Economic minerals in Scotland

In this section the term ‘economic mineral' means a valuable rock or mineral other than sand, gravel, or building stone.

One of the most important economic minerals in the highlands today is the gold ore at Tyndrum. Although no gold has yet been produced, a substantial deposit of gold ore has been known there since the 1980s and the size of the deposit has been reconfirmed by recent investigations. On the basis of drilling to date the deposit is estimated to contain about 300,000 ounces of gold with a value of $US300 million. Preparations are currently underway to commence mining the ore within about 2 years.

plate 9

A, B and C. Gold ore from Cononish deposit, Tyndrum. The brassy metallic mineral is pyrite, the white rock is quartz.
There is no visible gold in these samples. D. Resinous-brown sphalerite from the Cononish deposit.
Sphalerite is the ore which provides zinc metal but it does not occur in economic quantities in the Cononish gold deposit.
E. Shiny black sphalerite from Tomnadashan, Loch Tay. Not known in economic quantities there F. Galena, the ore of lead.
Note how heavy it is. Source of sample unknown


The three samples 9A, 9B, 9C (Plate 9, samples A, B and C) are of gold ore from Tyndrum. The samples are mostly composed of quartz, as the gold occurs in a vertical quartz vein. These samples contain no visible gold (gold at Tyndrum generally occurs in microscopic particles) but there is abundant pyrite. Many people have been fooled into thinking that pyrite is gold, so pyrite is often called "fool's gold'. In this deposit, where there is abundant pyrite that means that significant gold is also present in the sample. A tonne of the type of rock shown here would probably yield about 10 grams of gold. Gold is important in international banking, and is also widely used in jewellery. A small amount of gold is used in electronics and dentistry.

gold mine

Horizontal tunnel at Cononish gold deposit extends for 1km into hillside.
The vertical bands above the gate are part of the quartz vein which contains the gold.

Also occurring within the Tyndrum gold deposit is sphalerite, the ore of zinc, but it does not occur in economic quantities at Tyndrum. Sphalerite, which is zinc sulphide, is sometimes colourless but it may be honey-coloured as shown in sample 9D. Notice the dull gray metallic material, which is galena, the ore of lead. This, too, only occurs in small quantities in the gold deposit at Tyndrum, although small lead-mining operations commenced in the Tyndrum area when lead was first discovered there in 1743.

Quartz vein

Cononish quartz vein (vertical shear) and two historic lead mines

Sphalerite can also be shiny and black, as in sample 9E from Tomnadashan on the southeastern shore of Loch Tay. Notice the abundant pyrite in this sample, and notice how heavy the rock is. This sample represents rich ore, but there is insufficient quantity known at Tomnadashan for a mining operation. One of the main uses of zinc is for the galvanising of iron to prevent it rusting.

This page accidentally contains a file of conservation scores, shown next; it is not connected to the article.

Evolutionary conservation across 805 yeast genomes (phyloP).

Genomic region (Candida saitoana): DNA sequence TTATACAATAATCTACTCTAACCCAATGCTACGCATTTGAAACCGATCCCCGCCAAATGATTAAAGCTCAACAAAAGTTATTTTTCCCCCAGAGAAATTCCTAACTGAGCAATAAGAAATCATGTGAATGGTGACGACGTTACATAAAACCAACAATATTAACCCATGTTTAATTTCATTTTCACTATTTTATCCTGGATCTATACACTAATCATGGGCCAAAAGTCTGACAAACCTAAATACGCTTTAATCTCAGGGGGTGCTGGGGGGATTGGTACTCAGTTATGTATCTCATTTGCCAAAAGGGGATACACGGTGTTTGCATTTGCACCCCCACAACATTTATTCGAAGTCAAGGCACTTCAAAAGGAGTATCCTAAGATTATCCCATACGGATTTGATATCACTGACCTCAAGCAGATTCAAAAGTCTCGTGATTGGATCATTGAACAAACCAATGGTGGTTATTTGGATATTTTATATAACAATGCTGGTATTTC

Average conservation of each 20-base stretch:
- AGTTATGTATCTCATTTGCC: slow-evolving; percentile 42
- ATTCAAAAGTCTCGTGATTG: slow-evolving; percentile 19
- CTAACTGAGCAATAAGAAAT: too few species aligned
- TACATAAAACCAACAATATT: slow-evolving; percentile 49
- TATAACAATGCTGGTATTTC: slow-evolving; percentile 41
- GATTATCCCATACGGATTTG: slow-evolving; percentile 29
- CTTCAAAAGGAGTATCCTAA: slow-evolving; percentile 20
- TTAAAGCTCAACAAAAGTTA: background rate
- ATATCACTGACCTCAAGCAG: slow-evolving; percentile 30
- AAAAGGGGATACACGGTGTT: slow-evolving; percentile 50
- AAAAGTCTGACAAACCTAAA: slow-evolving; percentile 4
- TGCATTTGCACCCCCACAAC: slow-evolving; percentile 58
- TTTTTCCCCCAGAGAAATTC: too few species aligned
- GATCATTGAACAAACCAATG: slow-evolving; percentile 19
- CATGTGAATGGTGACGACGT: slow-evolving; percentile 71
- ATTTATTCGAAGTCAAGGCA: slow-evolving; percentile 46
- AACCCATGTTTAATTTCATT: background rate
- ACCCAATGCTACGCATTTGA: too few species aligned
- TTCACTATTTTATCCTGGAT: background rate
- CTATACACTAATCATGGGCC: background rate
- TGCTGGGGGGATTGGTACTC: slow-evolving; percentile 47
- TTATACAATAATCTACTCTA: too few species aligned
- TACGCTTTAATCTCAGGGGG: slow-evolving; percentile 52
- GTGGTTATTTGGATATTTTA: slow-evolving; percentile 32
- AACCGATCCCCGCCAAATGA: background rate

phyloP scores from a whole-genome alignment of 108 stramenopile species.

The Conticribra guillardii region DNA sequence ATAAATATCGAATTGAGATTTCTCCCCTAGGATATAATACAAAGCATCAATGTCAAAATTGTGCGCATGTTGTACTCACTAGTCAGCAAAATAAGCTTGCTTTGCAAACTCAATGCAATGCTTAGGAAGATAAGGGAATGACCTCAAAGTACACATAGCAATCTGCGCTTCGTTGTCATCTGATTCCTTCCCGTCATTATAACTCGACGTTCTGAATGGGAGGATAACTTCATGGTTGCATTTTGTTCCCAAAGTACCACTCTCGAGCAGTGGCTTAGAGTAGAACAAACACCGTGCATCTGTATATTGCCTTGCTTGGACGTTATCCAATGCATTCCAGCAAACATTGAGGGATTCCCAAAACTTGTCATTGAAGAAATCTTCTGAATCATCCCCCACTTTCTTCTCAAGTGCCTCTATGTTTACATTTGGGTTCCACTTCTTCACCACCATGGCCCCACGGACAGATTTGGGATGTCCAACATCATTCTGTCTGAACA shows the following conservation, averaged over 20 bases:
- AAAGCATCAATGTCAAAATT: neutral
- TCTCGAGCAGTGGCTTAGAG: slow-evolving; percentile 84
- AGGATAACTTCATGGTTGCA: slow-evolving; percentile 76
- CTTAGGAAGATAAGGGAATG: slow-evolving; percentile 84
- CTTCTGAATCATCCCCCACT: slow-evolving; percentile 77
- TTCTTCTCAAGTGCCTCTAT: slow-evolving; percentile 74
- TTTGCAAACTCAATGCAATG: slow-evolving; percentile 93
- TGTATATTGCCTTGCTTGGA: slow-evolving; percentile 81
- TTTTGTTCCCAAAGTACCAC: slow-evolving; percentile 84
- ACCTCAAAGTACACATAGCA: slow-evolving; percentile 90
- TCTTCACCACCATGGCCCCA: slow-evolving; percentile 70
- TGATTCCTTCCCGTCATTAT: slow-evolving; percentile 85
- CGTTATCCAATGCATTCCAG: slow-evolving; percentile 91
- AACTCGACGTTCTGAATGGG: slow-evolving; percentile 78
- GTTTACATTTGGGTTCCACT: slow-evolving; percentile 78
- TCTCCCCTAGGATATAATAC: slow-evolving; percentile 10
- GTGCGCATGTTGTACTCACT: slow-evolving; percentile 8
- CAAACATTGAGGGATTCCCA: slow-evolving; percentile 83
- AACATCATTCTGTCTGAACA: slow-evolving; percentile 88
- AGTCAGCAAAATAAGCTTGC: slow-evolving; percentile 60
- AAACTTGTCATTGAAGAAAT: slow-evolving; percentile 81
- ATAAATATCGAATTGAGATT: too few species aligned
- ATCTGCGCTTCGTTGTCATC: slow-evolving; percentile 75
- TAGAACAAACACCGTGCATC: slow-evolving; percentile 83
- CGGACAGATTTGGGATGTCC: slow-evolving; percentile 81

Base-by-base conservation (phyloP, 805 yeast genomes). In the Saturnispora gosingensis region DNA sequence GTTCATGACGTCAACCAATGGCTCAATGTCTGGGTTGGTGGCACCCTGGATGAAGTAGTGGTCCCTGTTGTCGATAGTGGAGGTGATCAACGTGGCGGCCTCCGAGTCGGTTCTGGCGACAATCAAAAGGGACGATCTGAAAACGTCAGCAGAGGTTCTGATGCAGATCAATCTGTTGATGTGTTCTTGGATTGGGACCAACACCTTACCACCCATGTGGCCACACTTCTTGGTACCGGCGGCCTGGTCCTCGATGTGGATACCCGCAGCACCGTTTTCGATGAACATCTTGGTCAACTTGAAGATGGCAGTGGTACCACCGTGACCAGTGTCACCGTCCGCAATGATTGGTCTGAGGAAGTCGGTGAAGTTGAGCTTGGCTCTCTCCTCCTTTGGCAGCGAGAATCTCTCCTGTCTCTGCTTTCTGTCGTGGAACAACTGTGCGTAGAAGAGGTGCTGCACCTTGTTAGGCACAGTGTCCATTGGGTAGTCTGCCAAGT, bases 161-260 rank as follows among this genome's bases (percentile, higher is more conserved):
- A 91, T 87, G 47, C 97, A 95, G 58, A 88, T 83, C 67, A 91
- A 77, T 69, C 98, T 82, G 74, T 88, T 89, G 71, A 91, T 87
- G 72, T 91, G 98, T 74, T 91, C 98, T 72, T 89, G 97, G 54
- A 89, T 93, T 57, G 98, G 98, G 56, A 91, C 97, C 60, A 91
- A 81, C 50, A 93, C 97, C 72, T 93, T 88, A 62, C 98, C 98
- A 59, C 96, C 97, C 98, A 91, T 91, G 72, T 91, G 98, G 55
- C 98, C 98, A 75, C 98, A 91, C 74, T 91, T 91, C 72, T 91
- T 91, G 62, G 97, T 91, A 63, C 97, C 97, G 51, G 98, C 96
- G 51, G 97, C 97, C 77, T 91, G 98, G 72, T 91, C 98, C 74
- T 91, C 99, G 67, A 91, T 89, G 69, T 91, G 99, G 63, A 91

Sample 9F is a small sample of galena, the ore of lead. Lead is a heavy, soft metal which is used in the production of car batteries. This small rock sample is discoloured except for the broken edge, but note the weight of the sample compared to its size. Galena, which is a sulphide of lead, has a characteristic blue-grey metallic sheen. The source of the sample is unknown. Also illustrated here is a small vein of galena from one of the historic lead mines at Tyndrum.


Vein of galena from historic lead mine at Tyndrum. Photo by Fritz Fitton.

Barite (sometimes referred to as baryte or barites) is barium sulphate, and it is a heavy rock - compare the weight of this sample of barite sample 10A (Plate 10, Sample A) with a similar sized lump of quartz. A large barite mining operation is currently under way near Aberfeldy, where there is a very large deposit of barite. The Aberfeldy barite is not used as a source of barium metal, but is used for heavy muds which are required in oil and gas drilling. This sample is sugary in texture. Sample 10B is a sample of barite from Glen Sannox on the island of Arran, and crystal faces are evident when the rock is turned to catch the light. Small mining operations took place there during the nineteenth century and between the World Wars but have since ceased.

plate 10

A. Sample of barite from the mine at Aberfeldy B. Sample of barite from Glen Sannox, Arran
C. Sample of coal as used domestically in Strachur

Coal is still one of Scotland's important economic minerals, although coal production in the UK as a whole has declined markedly from a peak of 300 million tonnes per year during World War I to 20 million tonnes in 2005. About half of the UK's coal comes from underground mines, the other half from open cast mines. The diagram below shows the distribution of open cast mines in Britain. Coal deposits do not occur naturally in the Strachur area, or in the highlands at all. Mostly they occur in the Midland Valley of Scotland, to the south of the Highland Boundary Fault.

Coal mining Britain

Coal is a black, lightweight combustible rock which occurs as seams within sedimentary rocks of the Carboniferous period which formed about 240 million years ago. It was formed by the compaction of carbonaceous matter, generally plant remains, and occasionally plant fossils can be recognised within lumps of domestic coal.

The sample of coal shown here (sample 10C) is typical of that burned domestically within the village of Strachur.

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